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Manny Pacquiao announces August 21 showdown with Errol Spence Jr.

Errol Spence Jr. (center) and Manny Pacquiao. Photo credit: Frank Micelotta/FOX Sports
Fighters Network

Manny Pacquiao threw a Friday afternoon curveball at boxing fans, announcing on social media that he’d be fighting Errol Spence Jr. on August 21 at an unnamed venue in Las Vegas.

Sean Gibbons, President of Pacquiao’s MP Promotions’ company, texted that the “fight is 1000%” when asked if the post was correct. Spence confirmed the fight on Instagram, writing, “Done deal ! see y’all in Vegas for the biggest fight of the year.”

The fight was later announced on a Twitter account for Premier Boxing Champions, which represents Pacquiao and Spence.

Tim Smith, the Vice President of Communications for Premier Boxing Champions, told The Ring in an email, “We don’t have anything official on that. Stay tuned.”

The fight will be the Filipino ring legend’s first since July of 2019, when he defeated the previously undefeated Keith Thurman to win the WBA welterweight title. The WBA moved in January to name Yordenis Ugas its champion instead, and named the 42-year-old Pacquiao “champion in recess.”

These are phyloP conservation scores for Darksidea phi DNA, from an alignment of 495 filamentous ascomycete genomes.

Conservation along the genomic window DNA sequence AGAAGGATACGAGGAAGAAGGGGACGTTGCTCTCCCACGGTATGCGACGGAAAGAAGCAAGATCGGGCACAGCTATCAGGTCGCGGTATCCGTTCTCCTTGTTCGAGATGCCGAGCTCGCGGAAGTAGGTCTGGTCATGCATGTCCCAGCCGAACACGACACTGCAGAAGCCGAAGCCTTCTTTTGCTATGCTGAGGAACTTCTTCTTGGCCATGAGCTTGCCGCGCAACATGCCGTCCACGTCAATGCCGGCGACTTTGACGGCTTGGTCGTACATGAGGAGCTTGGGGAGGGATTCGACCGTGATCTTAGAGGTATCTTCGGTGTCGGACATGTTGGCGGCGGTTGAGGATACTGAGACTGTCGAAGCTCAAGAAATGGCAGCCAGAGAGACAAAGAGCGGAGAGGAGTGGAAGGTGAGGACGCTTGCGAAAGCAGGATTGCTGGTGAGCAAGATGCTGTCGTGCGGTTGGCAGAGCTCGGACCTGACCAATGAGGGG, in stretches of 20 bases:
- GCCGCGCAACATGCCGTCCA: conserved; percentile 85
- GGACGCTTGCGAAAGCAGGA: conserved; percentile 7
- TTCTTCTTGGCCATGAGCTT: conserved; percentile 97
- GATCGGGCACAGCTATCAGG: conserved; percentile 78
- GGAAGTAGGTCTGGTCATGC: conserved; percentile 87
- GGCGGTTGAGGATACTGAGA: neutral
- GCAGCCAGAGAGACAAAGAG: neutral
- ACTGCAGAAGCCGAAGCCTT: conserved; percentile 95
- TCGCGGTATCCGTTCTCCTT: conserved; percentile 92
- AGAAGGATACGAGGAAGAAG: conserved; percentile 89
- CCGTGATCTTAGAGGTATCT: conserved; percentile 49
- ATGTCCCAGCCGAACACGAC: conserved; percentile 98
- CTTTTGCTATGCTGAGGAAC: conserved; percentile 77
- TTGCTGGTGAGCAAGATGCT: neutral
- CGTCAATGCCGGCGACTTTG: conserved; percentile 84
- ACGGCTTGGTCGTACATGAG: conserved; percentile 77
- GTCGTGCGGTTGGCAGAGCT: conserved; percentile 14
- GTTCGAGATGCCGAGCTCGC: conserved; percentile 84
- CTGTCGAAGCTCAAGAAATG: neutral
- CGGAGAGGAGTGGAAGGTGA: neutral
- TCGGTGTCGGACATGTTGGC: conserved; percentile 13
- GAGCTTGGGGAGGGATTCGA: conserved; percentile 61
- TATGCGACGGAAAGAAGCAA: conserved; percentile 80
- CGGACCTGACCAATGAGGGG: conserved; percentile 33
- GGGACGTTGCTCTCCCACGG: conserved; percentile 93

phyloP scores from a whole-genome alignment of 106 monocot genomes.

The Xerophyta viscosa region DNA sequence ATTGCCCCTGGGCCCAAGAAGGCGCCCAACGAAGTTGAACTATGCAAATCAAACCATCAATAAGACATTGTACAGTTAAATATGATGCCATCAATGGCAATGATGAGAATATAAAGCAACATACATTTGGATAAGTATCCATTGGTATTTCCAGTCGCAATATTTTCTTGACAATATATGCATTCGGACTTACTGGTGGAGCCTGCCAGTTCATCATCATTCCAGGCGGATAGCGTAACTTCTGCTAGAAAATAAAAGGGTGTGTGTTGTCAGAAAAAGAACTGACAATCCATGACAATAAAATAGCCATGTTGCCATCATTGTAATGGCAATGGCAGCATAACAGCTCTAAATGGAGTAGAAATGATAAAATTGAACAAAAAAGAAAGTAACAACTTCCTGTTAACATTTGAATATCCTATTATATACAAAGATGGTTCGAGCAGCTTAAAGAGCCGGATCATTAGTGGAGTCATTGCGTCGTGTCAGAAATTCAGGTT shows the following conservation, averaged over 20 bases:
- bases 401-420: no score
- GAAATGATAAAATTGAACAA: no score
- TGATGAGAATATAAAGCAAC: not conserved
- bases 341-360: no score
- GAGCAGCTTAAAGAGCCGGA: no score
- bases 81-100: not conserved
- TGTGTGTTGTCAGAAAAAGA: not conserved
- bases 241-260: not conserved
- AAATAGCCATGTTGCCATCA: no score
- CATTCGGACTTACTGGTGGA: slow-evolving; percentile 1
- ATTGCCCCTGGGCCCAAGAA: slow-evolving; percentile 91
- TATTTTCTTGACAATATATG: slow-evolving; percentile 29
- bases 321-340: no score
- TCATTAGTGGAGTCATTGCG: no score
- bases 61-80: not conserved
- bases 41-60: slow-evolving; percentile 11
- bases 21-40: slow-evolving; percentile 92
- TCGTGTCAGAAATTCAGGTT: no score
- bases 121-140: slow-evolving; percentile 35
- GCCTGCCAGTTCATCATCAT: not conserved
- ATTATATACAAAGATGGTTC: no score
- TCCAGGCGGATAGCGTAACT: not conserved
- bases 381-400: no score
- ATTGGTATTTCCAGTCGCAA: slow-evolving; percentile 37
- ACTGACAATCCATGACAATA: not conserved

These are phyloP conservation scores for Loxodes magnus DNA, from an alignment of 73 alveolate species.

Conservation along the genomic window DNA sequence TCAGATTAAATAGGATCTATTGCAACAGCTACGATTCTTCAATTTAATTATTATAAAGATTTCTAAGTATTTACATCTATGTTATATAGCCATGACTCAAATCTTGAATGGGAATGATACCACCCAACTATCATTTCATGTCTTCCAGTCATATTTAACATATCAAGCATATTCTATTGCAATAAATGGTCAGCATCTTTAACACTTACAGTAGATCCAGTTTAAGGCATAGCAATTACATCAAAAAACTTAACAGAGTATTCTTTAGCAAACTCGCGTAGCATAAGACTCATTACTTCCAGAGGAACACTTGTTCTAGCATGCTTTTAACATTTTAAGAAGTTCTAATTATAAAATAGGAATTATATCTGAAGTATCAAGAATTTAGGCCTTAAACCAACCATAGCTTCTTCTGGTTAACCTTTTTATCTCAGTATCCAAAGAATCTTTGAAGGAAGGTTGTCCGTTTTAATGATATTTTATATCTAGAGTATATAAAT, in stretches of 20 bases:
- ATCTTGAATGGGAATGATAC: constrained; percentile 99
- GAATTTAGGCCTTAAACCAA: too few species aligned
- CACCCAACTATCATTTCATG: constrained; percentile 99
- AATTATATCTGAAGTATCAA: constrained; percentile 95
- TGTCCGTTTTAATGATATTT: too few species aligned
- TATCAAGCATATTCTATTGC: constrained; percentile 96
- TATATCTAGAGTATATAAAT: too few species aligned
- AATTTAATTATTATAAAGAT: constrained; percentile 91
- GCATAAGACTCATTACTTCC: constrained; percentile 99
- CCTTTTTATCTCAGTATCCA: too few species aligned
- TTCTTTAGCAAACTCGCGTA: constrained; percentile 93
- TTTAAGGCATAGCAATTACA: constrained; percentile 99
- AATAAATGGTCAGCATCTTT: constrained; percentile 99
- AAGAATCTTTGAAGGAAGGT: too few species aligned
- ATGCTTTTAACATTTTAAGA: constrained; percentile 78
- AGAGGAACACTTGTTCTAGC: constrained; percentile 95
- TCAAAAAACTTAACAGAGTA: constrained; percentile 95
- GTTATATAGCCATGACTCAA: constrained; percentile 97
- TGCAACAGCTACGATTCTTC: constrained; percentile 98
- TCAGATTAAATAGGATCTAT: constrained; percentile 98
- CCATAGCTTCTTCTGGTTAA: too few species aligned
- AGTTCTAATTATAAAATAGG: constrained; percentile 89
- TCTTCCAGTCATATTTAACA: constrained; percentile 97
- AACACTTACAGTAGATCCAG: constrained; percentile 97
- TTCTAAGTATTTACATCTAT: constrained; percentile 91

That bureaucracy hardly detracts from the enormity of a showdown with Spence (27-0, 21 KOs), who holds both the WBC and IBF welterweight titles. Spence, 31, of Desoto, Texas bounced back from a potentially life-threatening car accident in 2019, dominating Danny Garcia to a unanimous decision win last December.

Spence is a 2012 U.S Olympian who is rated no. 5 pound for pound by The Ring on the strength of his wins over Mikey Garcia, Shawn Porter and Garcia.

Derrick James, who trains Spence, says he has “no idea” whether a fight with Pacquiao and Spence is on, but says Spence has been in the gym “just about every day since his last fight.” He says a win over Pacquiao would mean a lot for Spence’s career, regardless of his age.

“[Pacquiao] has gotten two years of rest so that means he hasn’t put any abuse on his body,” said James.

Pacquiao, a first term senator in his native Philippines, is widely expected to run for the country’s presidency in next year’s elections.

The fight could accomplish one milestone that Pacquiao has never accomplished: becoming unified champion of a division. Pacquiao drew in his first two attempts at unified titles, against Agapito Sanchez and Juan Manuel Marquez, and was outpointed by Floyd Mayweather in a 2015 super-fight that had three of the major welterweight titles at stake.

Pacquiao and Spence have been in the same ring together before. Pacquiao was in attendance when Spence dominated Mikey Garcia over 12 rounds in March of 2019. Spence called him out for a fight next, to which Pacquiao responded, “Yeah, why not? We’ll give the fans a good fight.”

Ryan Songalia has written for ESPN, the New York Daily News, Rappler and The Guardian, and is part of the Craig Newmark Graduate School of Journalism Class of 2020. He can be reached at [email protected]